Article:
Deputy Chief Duraiappah became interested in policing by attending the Service’s PEACE (Police Ethnic and Cultural Education) Program while in high school. He went on to complete a degree in Criminology and Sociology at the University of Toronto, and is completing his Diploma of Public Administration from the University of Western Ontario. He started his policing career in 1995 when he was hired by the Halton Regional Police Service. He has worked in numerous assignments such as Regional Drug and Morality Bureau, Diversity Coordinator and uniform and investigative roles. He was also involved in the establishment of the Region’s first Community Mobilization and Engagement Strategy collaborative hub which is being implemented across all Districts. He also is involved in many community initiatives both locally and internationally and recently returned from a short term mission to Haiti to assist in their rebuilding projects.

“I am honoured and proud to accept this new and challenging role with the Halton Regional Police Service. I’m looking forward to working with our service members, leadership team, Police Services Board and the many community members and organizations who contribute to this being one of the safest communities in Canada. Without a doubt, our citizens should know that they are policed by some of the best police officers and civilians within the field of policing – this is what makes me proud, and allows us to continue to lead community safety initiatives and meet the needs of our changing community” said Duraiappah.


Chief Tanner now has two deputy chiefs from within the ranks of the police service he commands.

Chief Steve Tanner said: “As Chief of Police I am extremely proud of our two new Deputy Chiefs and I want to congratulate them on their success. I very much look forward to working with both of them on our senior executive team as we prepare the Halton Regional Police Service for the challenges of the future. We have a collective opportunity to further our tremendous organizational successes and to continue to identify and implement strategies to make us increasingly effective and efficient. I am confident that both Deputy Chiefs Crowe and Duraiappah possess the knowledge, skills, experience and attitudes to contribute significantly to the future success of the Service, and in doing so to the safety and security of all we serve.”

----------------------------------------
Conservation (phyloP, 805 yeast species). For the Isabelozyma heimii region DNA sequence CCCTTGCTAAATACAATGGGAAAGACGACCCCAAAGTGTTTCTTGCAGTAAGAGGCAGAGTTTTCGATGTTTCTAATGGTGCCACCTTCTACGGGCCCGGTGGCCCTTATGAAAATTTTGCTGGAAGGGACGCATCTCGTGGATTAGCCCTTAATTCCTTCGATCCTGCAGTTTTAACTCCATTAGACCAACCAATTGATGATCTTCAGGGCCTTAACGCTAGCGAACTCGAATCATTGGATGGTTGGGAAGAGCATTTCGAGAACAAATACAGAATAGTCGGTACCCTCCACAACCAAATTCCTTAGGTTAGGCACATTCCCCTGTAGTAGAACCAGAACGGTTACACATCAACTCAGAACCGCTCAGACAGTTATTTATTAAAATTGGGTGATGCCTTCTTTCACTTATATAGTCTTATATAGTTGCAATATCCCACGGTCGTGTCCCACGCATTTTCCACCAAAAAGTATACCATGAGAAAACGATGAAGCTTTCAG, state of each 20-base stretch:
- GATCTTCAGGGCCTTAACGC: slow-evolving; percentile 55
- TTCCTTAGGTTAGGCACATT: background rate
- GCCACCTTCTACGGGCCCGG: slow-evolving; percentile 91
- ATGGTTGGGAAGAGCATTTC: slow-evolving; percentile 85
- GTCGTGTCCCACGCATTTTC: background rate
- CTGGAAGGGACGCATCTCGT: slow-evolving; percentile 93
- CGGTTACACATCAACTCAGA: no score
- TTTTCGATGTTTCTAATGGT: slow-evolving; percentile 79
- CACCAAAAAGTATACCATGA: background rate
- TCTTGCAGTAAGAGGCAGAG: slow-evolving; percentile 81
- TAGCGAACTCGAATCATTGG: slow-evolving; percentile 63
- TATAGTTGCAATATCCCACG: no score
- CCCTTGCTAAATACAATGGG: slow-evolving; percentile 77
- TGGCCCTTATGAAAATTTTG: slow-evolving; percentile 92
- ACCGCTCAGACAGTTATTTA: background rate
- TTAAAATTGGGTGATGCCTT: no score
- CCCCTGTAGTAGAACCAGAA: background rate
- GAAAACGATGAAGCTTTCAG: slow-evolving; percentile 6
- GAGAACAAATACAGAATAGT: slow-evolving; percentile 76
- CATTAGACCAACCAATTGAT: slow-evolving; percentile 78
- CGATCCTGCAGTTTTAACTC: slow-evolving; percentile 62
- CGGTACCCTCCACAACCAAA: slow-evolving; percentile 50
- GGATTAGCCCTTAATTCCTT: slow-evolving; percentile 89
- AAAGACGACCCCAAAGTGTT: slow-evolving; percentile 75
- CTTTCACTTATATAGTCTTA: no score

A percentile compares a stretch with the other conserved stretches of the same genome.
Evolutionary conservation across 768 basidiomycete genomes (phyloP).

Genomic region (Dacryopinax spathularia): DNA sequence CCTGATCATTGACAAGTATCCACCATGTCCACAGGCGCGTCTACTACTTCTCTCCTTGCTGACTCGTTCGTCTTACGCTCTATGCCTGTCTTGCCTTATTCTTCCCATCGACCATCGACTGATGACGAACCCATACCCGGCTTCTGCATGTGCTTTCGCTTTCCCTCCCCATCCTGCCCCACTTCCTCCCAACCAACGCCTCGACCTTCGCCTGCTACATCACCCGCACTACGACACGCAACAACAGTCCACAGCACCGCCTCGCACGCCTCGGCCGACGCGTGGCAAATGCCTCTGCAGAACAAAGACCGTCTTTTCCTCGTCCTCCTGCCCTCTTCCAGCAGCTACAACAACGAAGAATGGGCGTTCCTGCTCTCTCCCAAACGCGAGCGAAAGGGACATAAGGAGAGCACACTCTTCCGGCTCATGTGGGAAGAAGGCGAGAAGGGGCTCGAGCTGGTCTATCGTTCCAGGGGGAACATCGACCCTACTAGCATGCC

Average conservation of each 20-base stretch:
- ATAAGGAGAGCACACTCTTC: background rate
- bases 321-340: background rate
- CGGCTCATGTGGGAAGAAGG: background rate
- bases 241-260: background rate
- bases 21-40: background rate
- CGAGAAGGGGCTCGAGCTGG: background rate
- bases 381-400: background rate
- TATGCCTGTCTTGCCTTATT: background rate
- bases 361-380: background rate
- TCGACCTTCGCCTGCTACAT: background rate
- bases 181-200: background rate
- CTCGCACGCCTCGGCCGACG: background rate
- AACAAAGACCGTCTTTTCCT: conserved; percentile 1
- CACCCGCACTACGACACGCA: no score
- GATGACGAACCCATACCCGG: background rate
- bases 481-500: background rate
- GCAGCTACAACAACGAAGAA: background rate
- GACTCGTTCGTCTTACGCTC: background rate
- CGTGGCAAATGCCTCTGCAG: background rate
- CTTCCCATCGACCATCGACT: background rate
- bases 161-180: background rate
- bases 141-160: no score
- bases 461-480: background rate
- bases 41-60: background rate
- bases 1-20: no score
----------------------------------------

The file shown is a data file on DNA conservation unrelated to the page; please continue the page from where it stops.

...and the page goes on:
The Swearing In Ceremony for Deputy Chiefs Crowe and Duraiappah will take place on October 9th.

The Halton Regional Police Services Board is a seven member civilian Board that oversees the Halton Regional Police Service. Under the Police Services Act, the Police’s fundamental responsibility is to ensure adequate and effective police services are provided to the citizens of Halton Region. The board is also responsible for the Police Service operating and capital budgets; strategic planning; policies and priorities.

What is particularly commendable is the promoting of female officers to the very senior ranks and placing members from diverse communities in these roles as well. That Superintendent Duraiappah got his start in policing due to a course offered by the |Region when he was a young man and then went on to become part of the senior level of the police command speaks well of the level of community involvement the Halton Police Service has made one of its hallmarks.

Hiring from within is not a bad practice – but new blood is important.  Halton does not want to become known as a police service that never brings in “outsiders”.